People’s Choice Award shortlist for 2016 Wildlife Photographer of the Year Announced
Facing the Storm by Gunther Riehle of Germany / Wildlife Photographer of the Year
Fans of wildlife and nature photography can now have their say in the annual People’s Choice Award for the Wildlife Photographer of the Year competition. The award recognizes outstanding competition entries as chosen by the public. Lovers of wildlife photography around the world can choose from 25 images, pre-selected by the Natural History Museum from almost 50,000 submissions from 95 countries.
Online voting is open now, until January 10th, 2017. Click here to cast your vote, and in case you missed them, take a look at the overall competition winners.
Wildlife Photographer of the Year is developed and produced by the Natural History Museum, London.
Facing the storm
Gunther Riehle, Germany / Wildlife Photographer of the Year
Gunther arrived at the frozen sea ice in Antarctica in sunshine, but by the evening a storm picked up. Initially just strong winds, by the early morning snow had arrived. He concentrated on taking images of the emperor penguin chicks huddled together to shield themselves from the force of the snowstorm.
Nikon D4; Nikon 80–400mm f4.5–5.6 lens at 400mm and B+W polarising filter; 1/640 sec at f18 (+0.3 e/v); ISO 640.
A mother’s hand
Alain Mafart Renodier, France / Wildlife Photographer of the Year
Alain was on a wintertime visit to Japan’s Jigokudani Snow Monkey Park when he took this poignant photograph of a sleeping baby Japanese macaque, its mother’s hand covering its head protectively.
Canon EOS 5D Mark III; 70–200mm f2.8 lens; 1/1250 sec at f2.8; ISO 1600.
The stare of death
Johan Kloppers, South Africa / Wildlife Photographer of the Year
Johan saw this little wildebeest shortly after it was born in the Kgalagadi Transfrontier Park, South Africa. Little did he know that he would witness its death later that same day – the small herd of wildebeest walked right past a pride of lions and the calf was caught by a lioness and then taken by this male lion.
Canon 7D Mark II; Canon 500mm f4 lens at f4.5; 1/1000 sec; ISO 1250.
The blue trail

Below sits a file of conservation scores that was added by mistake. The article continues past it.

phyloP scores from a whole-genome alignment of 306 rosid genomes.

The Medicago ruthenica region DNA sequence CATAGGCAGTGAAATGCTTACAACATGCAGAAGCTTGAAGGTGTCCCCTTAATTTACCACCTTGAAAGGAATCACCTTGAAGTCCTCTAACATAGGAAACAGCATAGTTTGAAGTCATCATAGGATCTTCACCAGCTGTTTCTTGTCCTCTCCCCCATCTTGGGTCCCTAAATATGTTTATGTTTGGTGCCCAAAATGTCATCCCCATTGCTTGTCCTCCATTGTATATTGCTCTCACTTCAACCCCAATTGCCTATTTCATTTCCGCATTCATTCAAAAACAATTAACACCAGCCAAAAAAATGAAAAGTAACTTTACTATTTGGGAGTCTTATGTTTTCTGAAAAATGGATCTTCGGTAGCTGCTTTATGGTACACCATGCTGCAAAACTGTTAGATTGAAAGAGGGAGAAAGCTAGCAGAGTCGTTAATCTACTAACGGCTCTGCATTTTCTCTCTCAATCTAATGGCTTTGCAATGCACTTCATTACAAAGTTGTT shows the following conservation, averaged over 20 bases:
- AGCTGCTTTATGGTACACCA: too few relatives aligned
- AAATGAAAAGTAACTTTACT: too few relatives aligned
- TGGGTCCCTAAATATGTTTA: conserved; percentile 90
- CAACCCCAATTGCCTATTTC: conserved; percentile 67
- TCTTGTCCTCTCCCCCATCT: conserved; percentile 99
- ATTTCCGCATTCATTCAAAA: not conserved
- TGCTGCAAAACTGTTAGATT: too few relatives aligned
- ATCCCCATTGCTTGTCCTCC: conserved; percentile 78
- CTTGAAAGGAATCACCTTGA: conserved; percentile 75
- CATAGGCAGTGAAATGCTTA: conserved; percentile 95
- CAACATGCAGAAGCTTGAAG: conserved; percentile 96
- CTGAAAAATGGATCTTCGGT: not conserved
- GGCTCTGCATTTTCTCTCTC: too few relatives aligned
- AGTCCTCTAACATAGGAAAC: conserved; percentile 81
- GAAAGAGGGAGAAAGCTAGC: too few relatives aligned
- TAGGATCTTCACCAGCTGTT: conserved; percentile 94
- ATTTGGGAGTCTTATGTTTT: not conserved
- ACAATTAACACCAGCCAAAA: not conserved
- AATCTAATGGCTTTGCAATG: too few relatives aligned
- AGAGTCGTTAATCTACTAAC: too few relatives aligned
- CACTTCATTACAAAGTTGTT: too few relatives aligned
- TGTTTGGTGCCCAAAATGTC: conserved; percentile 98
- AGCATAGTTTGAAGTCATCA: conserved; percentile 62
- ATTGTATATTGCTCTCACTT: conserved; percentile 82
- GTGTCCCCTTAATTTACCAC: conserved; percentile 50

Mario Cea, Spain / Wildlife Photographer of the Year
The kingfisher frequented this natural pond every day, and Mario used a high shutter speed with artificial light to photograph it. He used several units of flash for the kingfisher and a continuous light to capture the wake as the bird dived down towards the water.
Canon EOS 7D; 100–400mm lens at 160mm; 1/15 sec at f7.1; 250 ISO; four Godox V860 flashes; LED light lantern; Benro tripod and ballhead; Cable release; Hide.
Hitching a ride
Daisy Gilardini, Switzerland / Wildlife Photographer of the Year
This female polar bear was resting with its two young cubs in Wapusk National Park, Manitoba, Canada, when it suddenly got up and rushed downhill through the deep snow. One of the cubs jumped on to her, holding onto her furry backside with a firm bite – totally unexpected and humorous behaviour.
Nikon D4s; Nikkor 800mm f5.6 lens and 1.25x extender; 1/1000 sec at f13 (+2/3 e/v); ISO 1250; Gitzo tripod and RRS ballhead.
Eye in focus
Ally McDowell, USA/UK / Wildlife Photographer of the Year
Ally often focuses on colours and patterns underwater. She nearly threw away an image of a fish’s eye but her partner asked to see it and then turned it upside down. It was then that Ally saw it was an unusual, abstract view, and so on a night dive, when the parrotfish were still and sleeping, she focused on creating a similar image.
Nikon D7100; 105mm lens; 1/100 sec at f22; ISO 640; Nauticam housing; Inon Z-240 strobes.
Tapio Kaisla, Finland / Wildlife Photographer of the Year
Tapio took a trip to Dovrefjell–Sunndalsfjell National Park, Norway, to find these magnificent oxen amid their natural habitat. Even though spring is not rutting season for these animals, they were already seriously testing their strength against each other and the air rang out with the loud bang of the head-on collision between these two beasts.
Canon EOS 5D Mark III; 200–400mm f4 lens and 1.4x extender; 1/640 sec at f8; ISO 2500.
Into the fray
Stephen Belcher, New Zealand / Wildlife Photographer of the Year
Stephen spent a week photographing golden snub-nosed monkeys in a valley in the Zhouzhi Nature Reserve in the Qinling Mountains, China. The monkeys have very thick fur, which they need to withstand the freezing nights in winter. This image shows two males about to fight, one already up on a rock, the other bounding in with a young male.
Canon EOS-1Ds Mark II; 70–200mm f2.8 lens; 1/800 sec at f7.1; ISO 400.
Rudi Hulshof, South Africa / Wildlife Photographer of the Year
Rudi wanted to capture the uncertainty of the future of the southern white rhino in the Welgevonden Game Reserve, South Africa, because of poaching. He anticipated the moment when these two rhinos would walk past each other, creating this silhouette effect and the illusion of a two-headed rhino.
Sony A900; Sony 70–400mm f4–5.6 lens at 210mm; 1/8000 sec at f5.6; ISO 400.
Victor Tyakht, Russia / Wildlife Photographer of the Year
The bird’s wing acts as a diffraction grating – a surface structure with a repeating pattern of ridges or slits. The structure causes the incoming light rays to spread out, bend and split into spectral colours, producing this shimmering rainbow effect, captured here by Victor.
Nikon D300s; Nikkor 80–400mm f4–5.6 lens at 400mm; 1/8000 sec at f11; ISO 200.